Stainless Steel

Although we have mentioned the durability of metal crowns, stainless steel is useful only as a temporary option. A dentist or endodontist might attach a stainless steel crown after an emergency root canal procedure to protect the tooth until a permanent crown is ready. They are only intended to remain in place for a few weeks. Stainless steel is also used to cap decayed baby teeth in young children. These can last a few years until the permanent teeth come in.

Other Factors that Determine How Long Your Dental Crowns Last

Patients should look for the best value for a dental crown, comparing the cost and durability of each option. But there is more to consider. 

The crown’s location can make a big difference. Patients often want the most natural-looking option for front teeth. Molars are less visible, but take the brunt of heavy chewing. So resin might last a long time on the canines or incisors, but porcelain or porcelain on metal might be better for the molars.

Quality of construction is another factor to consider. A poorly made crown might not match the shape of the original tooth, causing a misaligned bite. This could result in teeth rubbing together where they normally would not, wearing down or even cracking the crown. To combat this, find a skilled provider with a lot of experience in crown fabrication. Start by using our online search tool to find dental professionals in your area.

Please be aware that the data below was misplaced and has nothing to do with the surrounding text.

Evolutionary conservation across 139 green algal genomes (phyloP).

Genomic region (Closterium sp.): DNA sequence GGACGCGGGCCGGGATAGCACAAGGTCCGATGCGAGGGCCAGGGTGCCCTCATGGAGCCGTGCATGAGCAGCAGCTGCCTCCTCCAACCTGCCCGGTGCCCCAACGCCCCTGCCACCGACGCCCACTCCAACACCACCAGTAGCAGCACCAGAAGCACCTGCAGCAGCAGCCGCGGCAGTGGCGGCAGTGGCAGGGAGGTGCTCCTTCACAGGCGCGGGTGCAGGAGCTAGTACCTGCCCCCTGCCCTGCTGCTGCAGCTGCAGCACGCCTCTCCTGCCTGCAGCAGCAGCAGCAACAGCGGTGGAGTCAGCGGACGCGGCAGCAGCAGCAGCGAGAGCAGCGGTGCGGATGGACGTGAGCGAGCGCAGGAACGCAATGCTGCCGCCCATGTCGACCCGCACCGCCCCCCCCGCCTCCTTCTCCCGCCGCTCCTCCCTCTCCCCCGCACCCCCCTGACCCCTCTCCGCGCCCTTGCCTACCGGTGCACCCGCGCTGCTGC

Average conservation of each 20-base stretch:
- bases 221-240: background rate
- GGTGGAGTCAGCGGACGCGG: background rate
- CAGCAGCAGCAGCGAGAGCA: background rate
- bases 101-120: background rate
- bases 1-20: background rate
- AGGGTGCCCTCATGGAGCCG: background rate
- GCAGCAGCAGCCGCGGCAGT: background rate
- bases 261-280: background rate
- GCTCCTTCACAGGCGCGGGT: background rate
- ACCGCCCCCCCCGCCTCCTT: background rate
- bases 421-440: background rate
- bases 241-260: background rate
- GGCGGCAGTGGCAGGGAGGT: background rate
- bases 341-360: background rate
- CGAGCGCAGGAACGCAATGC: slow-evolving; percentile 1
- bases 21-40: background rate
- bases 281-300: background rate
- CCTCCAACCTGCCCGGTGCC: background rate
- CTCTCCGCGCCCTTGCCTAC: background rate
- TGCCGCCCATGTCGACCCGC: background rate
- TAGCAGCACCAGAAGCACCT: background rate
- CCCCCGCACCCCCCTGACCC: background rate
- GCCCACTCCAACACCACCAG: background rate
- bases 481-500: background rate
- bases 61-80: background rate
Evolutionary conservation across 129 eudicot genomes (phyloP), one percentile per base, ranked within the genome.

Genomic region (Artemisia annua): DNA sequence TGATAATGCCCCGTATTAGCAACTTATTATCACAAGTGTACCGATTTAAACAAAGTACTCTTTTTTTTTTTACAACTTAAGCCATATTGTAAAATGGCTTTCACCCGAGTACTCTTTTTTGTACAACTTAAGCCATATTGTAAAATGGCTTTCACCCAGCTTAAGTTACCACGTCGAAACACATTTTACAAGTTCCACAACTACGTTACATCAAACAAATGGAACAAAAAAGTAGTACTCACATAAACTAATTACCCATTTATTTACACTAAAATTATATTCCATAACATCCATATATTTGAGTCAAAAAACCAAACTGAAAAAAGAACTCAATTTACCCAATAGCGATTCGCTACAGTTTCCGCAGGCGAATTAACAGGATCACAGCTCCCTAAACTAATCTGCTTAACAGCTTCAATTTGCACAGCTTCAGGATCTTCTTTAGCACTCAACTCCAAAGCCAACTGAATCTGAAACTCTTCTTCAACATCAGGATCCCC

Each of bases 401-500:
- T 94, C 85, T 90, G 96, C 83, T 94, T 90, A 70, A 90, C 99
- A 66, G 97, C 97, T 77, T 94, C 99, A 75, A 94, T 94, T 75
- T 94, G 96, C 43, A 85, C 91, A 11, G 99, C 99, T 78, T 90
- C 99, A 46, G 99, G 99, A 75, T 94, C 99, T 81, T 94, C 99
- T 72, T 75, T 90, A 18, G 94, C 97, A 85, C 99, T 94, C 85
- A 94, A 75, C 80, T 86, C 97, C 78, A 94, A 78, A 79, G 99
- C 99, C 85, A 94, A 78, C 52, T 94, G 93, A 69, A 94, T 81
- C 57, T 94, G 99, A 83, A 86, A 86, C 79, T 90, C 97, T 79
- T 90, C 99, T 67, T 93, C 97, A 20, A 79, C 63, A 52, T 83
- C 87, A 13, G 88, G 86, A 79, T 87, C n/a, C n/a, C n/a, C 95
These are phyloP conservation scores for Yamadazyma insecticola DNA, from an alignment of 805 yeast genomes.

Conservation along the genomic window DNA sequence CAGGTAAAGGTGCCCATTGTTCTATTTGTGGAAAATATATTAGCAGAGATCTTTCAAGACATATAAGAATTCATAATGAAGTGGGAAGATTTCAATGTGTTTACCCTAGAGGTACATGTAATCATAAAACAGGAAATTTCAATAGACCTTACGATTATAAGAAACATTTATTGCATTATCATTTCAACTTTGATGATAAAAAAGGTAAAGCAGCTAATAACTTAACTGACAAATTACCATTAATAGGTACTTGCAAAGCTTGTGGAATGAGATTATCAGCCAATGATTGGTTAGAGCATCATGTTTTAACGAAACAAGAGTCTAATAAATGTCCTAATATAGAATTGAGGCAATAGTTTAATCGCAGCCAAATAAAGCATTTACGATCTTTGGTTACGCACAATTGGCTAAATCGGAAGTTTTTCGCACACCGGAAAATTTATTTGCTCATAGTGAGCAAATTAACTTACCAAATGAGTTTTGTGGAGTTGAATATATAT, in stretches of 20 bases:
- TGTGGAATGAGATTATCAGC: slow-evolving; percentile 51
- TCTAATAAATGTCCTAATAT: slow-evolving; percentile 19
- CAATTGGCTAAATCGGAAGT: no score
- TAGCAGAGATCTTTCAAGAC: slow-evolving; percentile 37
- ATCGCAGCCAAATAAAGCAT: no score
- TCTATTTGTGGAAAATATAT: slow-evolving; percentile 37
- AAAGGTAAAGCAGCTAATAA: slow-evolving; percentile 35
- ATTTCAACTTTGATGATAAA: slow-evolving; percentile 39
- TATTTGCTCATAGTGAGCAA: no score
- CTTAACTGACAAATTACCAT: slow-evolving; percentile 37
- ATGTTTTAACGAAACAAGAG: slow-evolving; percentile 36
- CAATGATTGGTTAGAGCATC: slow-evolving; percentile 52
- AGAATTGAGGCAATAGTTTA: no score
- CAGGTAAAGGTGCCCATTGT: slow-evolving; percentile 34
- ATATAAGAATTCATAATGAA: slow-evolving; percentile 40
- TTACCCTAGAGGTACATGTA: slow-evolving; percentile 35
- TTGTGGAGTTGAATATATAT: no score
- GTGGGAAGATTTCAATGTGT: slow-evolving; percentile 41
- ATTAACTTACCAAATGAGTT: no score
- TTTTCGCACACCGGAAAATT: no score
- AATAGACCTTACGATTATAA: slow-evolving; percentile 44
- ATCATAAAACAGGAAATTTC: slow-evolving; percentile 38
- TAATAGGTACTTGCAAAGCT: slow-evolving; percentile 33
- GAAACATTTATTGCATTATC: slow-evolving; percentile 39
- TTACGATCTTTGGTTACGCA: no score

Good dental hygiene is not just good for teeth but for crowns too. Regular brushing and flossing will help prevent additional cavities that could make future crowns necessary. Routine dental checkups allow the dentist to keep an eye on how the crowns are holding up and act quickly when it is time to replace a dental crown.

Things that Can Shorten the Life of a Crown

Bruxism (teeth grinding) can put extra pressure on crowns, especially on the molars. In many cases, a mouthguard will help, not only with the longevity of a crown but by protecting all of the teeth.

Bad habits like chewing on ice, biting fingernails, or using the teeth as a tool to tear or pry things open should be avoided. They can crack or chip a porcelain crown or even loosen or dislodge any type, especially as it ages. 

Just as good oral care can benefit the patient, neglecting it can affect how long crowns last. It is possible to get a cavity under a crown. Not taking care of one’s teeth can allow bacteria to grow on neighboring teeth and at the edges of a crown. When this happens, the dentist will usually need to replace a dental crown.

Not every failed crown is the patient’s fault. If a crown is not placed properly, or if infected tissue is not completely removed during a root canal procedure, there could be problems. Both can result in pain and additional tooth decay. There is often no other option than to replace a dental crown.

Signs It’s Time to Replace a Dental Crown

Some signs that a crown needs attention are feeling that it is loose or moving, especially while eating. Chips and breaks might be felt by the tongue and pain is always an indicator that something might be wrong. And of course, if the crown falls off completely, contact a dentist right away.

With proper care, crowns of any material will last around 10 years, and most hold up well for much longer. Regular dental appointments give the dentist a chance to assess their condition. They will recommend replacement when it is necessary.